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Daughters/Sisters goes national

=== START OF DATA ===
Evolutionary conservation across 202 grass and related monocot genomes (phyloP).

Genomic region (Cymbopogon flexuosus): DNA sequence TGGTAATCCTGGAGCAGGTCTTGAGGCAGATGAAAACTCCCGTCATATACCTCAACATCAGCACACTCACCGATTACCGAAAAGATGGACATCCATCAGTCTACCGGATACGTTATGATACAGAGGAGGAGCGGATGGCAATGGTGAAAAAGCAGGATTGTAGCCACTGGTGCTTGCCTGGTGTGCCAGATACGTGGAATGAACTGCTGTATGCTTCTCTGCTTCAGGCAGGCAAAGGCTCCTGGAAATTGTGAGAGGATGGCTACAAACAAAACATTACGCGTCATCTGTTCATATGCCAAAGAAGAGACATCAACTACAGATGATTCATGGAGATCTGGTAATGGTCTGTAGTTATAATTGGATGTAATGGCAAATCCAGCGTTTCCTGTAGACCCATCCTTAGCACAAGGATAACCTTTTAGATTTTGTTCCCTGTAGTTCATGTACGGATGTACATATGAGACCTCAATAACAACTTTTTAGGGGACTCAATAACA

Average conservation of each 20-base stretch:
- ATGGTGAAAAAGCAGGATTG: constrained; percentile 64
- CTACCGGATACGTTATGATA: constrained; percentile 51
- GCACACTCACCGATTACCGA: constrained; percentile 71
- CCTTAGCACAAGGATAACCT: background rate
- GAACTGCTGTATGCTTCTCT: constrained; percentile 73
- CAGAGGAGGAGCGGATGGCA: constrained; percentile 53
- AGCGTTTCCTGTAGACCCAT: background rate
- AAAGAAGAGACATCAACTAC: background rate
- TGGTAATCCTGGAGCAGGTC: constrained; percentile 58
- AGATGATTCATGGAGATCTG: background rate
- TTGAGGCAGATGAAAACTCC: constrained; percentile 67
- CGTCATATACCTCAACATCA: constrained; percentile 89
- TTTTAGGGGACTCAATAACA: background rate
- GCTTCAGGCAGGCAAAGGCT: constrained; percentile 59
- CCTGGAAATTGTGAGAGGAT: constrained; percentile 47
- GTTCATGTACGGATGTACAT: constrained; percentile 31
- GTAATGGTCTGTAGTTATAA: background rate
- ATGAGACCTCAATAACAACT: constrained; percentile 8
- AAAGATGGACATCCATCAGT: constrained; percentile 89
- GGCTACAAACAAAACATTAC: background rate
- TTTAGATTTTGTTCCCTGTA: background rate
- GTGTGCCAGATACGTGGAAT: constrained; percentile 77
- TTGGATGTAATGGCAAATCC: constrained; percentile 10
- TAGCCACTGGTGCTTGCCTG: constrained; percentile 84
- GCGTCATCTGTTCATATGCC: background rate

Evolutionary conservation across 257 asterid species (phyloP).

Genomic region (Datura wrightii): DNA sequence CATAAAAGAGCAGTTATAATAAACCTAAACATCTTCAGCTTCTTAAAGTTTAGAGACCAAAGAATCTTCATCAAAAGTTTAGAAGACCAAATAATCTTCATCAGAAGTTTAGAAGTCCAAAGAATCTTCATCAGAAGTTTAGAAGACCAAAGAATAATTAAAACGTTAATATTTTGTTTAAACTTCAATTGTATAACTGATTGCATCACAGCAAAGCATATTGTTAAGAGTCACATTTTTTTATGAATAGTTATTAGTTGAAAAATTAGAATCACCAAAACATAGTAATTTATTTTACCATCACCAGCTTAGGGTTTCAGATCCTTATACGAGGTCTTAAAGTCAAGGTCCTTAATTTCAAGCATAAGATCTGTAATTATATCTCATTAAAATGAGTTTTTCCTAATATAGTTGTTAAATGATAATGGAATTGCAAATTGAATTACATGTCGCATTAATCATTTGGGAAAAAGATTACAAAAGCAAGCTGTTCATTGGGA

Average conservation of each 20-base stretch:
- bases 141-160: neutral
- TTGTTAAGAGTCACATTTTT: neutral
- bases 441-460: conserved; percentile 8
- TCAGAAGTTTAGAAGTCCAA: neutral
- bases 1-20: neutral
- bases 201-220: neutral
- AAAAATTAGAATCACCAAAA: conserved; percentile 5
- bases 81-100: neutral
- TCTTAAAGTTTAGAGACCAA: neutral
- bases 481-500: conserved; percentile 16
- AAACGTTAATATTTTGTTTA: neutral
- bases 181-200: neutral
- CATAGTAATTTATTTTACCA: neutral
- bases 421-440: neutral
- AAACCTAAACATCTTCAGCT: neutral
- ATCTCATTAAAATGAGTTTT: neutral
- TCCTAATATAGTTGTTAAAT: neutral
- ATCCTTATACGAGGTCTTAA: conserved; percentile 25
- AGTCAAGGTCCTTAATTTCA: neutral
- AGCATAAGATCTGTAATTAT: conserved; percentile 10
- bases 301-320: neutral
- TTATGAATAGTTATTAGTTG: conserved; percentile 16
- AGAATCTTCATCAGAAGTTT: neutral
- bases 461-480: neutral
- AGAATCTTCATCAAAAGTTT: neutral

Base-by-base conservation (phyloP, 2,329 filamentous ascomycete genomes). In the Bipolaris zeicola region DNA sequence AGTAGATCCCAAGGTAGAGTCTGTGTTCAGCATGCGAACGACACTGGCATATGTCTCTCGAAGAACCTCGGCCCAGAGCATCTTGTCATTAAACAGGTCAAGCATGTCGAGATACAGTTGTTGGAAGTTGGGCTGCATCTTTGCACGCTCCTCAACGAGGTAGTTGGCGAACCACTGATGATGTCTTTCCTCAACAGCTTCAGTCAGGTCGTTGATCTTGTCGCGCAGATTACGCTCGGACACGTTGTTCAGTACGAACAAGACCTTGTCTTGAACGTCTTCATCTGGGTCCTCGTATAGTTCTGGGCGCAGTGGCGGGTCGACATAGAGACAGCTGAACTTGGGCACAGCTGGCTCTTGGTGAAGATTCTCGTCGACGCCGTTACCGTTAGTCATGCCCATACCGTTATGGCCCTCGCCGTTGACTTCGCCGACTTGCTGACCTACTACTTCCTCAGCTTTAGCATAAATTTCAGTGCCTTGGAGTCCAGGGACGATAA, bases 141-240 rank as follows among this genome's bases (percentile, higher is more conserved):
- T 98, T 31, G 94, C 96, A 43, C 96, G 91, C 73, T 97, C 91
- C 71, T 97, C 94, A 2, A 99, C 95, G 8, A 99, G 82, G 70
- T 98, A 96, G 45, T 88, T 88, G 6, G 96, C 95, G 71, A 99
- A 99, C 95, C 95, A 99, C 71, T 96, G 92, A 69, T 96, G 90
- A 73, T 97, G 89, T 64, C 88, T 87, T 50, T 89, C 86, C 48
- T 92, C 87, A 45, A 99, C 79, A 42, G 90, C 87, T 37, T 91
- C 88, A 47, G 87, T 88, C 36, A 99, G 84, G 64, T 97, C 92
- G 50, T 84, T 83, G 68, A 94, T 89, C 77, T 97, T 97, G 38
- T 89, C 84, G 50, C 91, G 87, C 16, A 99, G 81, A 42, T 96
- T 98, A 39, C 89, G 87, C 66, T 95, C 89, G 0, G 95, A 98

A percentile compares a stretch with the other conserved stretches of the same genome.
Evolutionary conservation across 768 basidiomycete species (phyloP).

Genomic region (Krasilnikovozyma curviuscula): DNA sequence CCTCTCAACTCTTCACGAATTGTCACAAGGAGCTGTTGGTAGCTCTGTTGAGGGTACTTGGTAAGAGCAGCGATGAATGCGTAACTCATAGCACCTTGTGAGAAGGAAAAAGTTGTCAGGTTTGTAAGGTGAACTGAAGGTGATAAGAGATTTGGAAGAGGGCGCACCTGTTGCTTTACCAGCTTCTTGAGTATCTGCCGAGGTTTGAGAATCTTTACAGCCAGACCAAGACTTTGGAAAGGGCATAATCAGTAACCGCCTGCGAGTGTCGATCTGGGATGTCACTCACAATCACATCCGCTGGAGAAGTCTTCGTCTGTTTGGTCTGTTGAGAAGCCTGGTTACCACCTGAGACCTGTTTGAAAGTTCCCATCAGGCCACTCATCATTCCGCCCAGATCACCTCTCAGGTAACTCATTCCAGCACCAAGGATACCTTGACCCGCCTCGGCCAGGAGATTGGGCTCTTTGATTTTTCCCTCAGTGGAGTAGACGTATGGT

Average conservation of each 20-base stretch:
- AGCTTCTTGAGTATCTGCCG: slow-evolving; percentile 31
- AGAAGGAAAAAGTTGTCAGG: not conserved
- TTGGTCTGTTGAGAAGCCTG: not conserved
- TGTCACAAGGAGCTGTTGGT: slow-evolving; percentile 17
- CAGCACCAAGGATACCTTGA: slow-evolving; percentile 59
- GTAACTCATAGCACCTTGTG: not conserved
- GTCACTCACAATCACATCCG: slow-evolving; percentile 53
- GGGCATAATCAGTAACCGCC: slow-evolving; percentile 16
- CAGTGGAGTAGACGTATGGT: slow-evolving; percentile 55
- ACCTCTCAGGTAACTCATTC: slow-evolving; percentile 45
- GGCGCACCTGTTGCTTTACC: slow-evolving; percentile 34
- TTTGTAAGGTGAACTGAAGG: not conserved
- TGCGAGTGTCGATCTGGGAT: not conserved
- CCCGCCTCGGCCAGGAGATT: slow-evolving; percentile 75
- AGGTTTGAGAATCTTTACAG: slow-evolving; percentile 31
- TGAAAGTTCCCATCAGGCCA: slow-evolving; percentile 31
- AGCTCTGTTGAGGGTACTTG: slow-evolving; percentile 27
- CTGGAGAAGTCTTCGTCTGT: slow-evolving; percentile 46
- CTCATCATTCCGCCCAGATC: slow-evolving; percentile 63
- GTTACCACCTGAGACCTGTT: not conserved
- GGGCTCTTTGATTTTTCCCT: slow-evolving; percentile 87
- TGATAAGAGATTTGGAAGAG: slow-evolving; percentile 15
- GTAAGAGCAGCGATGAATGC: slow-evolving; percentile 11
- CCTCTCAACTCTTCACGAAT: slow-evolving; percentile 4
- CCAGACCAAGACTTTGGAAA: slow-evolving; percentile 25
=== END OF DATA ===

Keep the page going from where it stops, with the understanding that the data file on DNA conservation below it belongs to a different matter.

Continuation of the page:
"Five years ago, two Bainbridge women pulled together a group of teen-age girls to ask them about their lives.Those sessions grew into the Daughters/Sisters Project, now a model for mentoring teens that has spawned a network of similar groups nationwide.“For me the whole thing started when I realized that my own daughters were going to be teenagers,” said Linda Wolf, who led the orginal group with Wind Hughes. “I was seeing the same issues for girls today that I had dealt with as a teen-ager.” What is different now, Wolf said, is the lack of some of the resources that were available to her as a teen. She cites the women’s movement and its consciousness-raising groups, which served as the model for Daughters/Sisters.Wolf and Hughues initially planned to set up a short-term “focus group” with the goal of identifying issues important to teen girls and publishing their findings in a book.“We anticipated meeting weekly for 10 weeks,” they wrote in the introduction to “Daughters of the Moon, Sisters of the Sun,” published in 1997. “We ended up meeting for two years. Even one of the girls who had run away from home and quit school never stopped coming to the group.”Encouraged by the response, in 1995, they founded the Daughters/ Sisters Project. The non-profit organization now sponsors groups for teen-age boys as well as girls.They also run an individual mentoring program, a prison project for incarcerated teens, and a summer camp.From the Bainbridge Island office of Daughters/Sisters, Wolf regularly fields phone calls and other correspondence from adults around the U.S. and Canada who want advice on helping teens and forming focus groups. In the past year, more than 75 people have come to the Seattle area to participate in their training programs.Earlier this month, Hughes established the first branch office of Daughters/Sisters in Santa Fe, N.M. And earlier this fall, 30 women and men came to Seattle for a weekend-long training session.Adele Sherman of Toronto, Ontario, heard about the organization through a friend, and flew here to attend the training.“So many of us floundered at that age,” Sherman said of her teen years. “The value of the work is for us to facilitate teen-agers’ transition from childhood to adulthood.”The mother of a 15-year-old daughter, Sherman hopes to set up a focus group in Ontario.“We want to expand our work into as many neighborhoods as possible,” said Wolf, who has two teen daughters. “The teen-age years are a time when young people absolutely need a safe space in which to tell the truth with others who listen from their hearts and allow them to hear themselves speak...“Establishing a sense of self is hard when you are afraid of being ostracized and criticized for being who you are.”The Daughters/Sisters Project also runs a program called GenderTalks, which brings young women and men together for discussions. General Wadkins, a senior at Bainbridge High School who has taken part in GenderTalks, summed up the point of these meetings.“They cover the basic teen-age topics: sex, drugs, religion, parenting, identity. Teens have heard all the clichéd responses, and want a little deeper feedback.”Wadkins hopes someone will start another all-boys group on the island. “It’s harder for men to speak about their feelings,” he said.In addition to their book, Wolf and Hughes have spread their message via an active web site as well as radio and television appearances. This fall they were featured on New Dimensions, a syndicated radio program that airs on public radio stations worldwide.The organization is looking for youths and adults for their mentoring program, and volunteers to lead groups and develop their web site (www.daughters-sisters.org).They are currently part of the Bainbridge Foundation, and welcome donations which allow teens to attend the focus groups free of charge.For more information, call 842-3000 or email daughtersi@aol.com.#####"

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